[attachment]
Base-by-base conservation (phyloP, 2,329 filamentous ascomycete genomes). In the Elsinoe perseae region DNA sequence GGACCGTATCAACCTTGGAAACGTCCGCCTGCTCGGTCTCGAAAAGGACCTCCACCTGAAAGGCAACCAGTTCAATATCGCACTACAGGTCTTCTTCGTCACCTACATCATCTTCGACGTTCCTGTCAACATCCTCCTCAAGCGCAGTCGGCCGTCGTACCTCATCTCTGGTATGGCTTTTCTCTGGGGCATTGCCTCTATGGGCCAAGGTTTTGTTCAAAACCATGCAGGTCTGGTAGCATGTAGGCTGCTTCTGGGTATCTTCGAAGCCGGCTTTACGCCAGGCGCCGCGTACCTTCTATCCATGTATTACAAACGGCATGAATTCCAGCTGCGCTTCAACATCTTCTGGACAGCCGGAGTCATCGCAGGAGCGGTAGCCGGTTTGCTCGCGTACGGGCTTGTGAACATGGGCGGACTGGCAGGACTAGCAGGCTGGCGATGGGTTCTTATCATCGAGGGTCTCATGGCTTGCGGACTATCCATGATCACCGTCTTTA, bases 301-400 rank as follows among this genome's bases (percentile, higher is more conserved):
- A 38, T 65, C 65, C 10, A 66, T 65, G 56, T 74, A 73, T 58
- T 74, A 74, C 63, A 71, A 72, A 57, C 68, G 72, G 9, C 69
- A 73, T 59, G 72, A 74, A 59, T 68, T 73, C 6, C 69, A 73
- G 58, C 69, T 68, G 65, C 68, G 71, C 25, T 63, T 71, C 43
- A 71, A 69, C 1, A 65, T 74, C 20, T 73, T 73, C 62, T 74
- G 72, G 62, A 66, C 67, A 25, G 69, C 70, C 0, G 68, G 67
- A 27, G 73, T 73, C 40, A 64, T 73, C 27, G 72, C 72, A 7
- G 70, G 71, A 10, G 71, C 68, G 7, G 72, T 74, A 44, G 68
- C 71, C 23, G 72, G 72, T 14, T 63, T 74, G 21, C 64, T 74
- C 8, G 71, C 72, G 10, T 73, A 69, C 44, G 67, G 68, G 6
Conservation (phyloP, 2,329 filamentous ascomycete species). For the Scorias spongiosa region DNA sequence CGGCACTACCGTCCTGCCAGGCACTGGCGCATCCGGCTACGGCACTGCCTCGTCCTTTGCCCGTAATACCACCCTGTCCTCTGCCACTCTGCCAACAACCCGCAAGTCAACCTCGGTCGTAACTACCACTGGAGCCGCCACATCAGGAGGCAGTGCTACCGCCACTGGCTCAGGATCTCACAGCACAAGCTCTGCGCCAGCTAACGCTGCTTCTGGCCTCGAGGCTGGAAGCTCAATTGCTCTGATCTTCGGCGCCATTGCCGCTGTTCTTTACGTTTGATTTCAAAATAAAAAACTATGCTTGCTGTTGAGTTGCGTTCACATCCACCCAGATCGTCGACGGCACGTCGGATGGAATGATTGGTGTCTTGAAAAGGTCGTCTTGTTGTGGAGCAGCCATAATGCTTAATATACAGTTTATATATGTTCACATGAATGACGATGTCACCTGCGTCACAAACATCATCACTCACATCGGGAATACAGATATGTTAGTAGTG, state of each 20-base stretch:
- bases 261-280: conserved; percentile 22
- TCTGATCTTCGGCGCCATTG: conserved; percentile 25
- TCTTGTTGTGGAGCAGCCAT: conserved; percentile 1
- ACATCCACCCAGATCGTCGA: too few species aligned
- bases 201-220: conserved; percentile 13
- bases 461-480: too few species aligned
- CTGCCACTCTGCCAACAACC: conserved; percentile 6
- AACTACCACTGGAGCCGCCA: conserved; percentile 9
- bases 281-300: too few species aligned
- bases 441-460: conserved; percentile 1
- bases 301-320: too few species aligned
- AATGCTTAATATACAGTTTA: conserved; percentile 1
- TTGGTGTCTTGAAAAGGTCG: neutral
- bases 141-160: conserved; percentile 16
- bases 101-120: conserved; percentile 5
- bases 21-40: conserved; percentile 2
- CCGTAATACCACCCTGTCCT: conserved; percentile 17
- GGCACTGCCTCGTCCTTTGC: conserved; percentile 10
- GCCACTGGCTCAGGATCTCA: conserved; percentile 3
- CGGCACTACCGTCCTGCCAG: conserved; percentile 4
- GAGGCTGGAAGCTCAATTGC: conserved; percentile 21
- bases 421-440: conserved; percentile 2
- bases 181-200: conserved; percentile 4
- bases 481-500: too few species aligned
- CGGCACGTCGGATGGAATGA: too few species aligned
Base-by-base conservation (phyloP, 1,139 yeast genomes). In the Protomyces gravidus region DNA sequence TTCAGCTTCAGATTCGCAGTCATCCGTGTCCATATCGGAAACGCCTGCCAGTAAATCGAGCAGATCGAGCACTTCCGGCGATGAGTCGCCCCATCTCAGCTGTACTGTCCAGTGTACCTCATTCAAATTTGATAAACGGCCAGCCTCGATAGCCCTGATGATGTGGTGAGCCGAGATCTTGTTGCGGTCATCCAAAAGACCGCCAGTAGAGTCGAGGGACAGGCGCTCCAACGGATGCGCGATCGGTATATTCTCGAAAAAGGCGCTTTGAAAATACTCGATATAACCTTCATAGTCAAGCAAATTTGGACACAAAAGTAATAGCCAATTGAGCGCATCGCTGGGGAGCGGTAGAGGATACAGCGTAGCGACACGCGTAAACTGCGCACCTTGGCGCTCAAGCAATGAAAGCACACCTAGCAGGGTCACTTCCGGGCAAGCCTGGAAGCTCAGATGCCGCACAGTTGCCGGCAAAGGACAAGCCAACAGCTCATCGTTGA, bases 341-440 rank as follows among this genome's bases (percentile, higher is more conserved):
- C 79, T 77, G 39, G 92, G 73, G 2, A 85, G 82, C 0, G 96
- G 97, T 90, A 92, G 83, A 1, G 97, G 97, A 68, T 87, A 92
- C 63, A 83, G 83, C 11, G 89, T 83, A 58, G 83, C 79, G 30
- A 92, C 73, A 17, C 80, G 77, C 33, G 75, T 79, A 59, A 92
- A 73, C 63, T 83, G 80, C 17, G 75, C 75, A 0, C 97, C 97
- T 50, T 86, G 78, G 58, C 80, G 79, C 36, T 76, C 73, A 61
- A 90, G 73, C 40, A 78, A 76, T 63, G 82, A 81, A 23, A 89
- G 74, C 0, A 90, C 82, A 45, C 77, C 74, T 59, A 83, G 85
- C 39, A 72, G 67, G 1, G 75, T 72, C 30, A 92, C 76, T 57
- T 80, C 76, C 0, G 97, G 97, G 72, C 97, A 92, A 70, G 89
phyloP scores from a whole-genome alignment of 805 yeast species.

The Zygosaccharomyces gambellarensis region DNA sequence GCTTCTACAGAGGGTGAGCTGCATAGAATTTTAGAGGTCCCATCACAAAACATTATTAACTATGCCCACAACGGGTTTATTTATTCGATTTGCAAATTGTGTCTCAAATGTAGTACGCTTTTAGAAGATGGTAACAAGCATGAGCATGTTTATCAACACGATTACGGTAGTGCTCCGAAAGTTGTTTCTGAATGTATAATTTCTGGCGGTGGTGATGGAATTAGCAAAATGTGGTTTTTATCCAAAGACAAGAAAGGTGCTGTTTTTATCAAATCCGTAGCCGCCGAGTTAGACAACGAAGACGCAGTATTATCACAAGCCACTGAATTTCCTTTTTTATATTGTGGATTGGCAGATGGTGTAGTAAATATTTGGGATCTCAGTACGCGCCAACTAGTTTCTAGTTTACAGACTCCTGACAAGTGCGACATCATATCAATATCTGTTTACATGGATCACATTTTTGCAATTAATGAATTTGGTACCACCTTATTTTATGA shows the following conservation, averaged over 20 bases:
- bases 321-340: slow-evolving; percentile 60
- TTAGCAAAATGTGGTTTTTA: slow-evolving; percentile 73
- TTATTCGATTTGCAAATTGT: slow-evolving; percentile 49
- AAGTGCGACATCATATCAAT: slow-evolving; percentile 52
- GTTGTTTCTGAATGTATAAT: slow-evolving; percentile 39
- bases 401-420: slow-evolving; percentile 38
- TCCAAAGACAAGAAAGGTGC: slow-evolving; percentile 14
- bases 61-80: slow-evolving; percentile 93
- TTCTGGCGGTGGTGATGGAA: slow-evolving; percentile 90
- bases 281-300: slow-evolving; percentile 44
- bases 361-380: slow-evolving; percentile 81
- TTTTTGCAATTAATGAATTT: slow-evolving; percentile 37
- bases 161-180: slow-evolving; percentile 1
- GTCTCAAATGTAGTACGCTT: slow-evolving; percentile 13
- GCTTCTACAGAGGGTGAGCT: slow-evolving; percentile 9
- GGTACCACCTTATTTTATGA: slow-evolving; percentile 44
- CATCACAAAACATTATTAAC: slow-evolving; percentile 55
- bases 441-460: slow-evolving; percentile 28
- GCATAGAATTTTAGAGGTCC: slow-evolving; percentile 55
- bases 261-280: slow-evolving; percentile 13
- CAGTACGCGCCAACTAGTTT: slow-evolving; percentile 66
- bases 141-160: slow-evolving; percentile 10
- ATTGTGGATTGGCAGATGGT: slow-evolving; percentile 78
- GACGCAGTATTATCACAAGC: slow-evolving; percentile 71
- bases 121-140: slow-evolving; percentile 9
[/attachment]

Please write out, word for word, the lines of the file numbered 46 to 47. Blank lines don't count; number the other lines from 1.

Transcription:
- G 74, C 0, A 90, C 82, A 45, C 77, C 74, T 59, A 83, G 85
- C 39, A 72, G 67, G 1, G 75, T 72, C 30, A 92, C 76, T 57